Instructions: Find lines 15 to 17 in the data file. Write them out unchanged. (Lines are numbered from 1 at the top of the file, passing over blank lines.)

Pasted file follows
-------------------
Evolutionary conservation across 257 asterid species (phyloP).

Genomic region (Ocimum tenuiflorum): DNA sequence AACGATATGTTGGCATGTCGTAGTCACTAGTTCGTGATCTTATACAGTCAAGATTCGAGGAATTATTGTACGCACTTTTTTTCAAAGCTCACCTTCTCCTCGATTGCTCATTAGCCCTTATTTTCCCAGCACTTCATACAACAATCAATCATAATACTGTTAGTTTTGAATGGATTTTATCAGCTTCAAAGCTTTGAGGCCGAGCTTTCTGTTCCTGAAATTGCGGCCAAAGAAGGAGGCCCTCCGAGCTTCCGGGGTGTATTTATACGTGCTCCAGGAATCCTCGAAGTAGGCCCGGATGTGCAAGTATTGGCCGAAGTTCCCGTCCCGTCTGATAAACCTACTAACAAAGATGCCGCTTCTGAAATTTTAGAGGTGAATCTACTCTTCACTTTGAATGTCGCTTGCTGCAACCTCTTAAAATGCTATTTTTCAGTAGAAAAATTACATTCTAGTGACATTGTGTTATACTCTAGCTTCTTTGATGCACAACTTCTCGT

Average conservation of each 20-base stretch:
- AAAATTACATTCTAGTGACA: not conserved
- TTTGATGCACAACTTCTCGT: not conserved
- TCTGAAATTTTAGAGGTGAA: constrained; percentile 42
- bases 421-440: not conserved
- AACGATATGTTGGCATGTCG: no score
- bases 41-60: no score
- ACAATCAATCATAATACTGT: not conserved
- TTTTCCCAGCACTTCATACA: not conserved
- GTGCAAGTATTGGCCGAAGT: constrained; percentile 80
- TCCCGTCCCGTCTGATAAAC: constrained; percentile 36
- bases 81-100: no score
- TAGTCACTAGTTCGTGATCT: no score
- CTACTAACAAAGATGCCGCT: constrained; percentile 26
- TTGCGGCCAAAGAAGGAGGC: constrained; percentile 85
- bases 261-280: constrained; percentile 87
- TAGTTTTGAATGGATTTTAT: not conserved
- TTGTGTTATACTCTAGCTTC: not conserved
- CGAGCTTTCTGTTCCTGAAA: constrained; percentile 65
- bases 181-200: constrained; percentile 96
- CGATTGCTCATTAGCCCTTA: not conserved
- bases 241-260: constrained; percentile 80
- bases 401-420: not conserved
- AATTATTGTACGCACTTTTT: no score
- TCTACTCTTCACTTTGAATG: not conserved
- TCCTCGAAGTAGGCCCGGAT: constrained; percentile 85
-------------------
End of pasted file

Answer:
- TAGTCACTAGTTCGTGATCT: no score
- CTACTAACAAAGATGCCGCT: constrained; percentile 26
- TTGCGGCCAAAGAAGGAGGC: constrained; percentile 85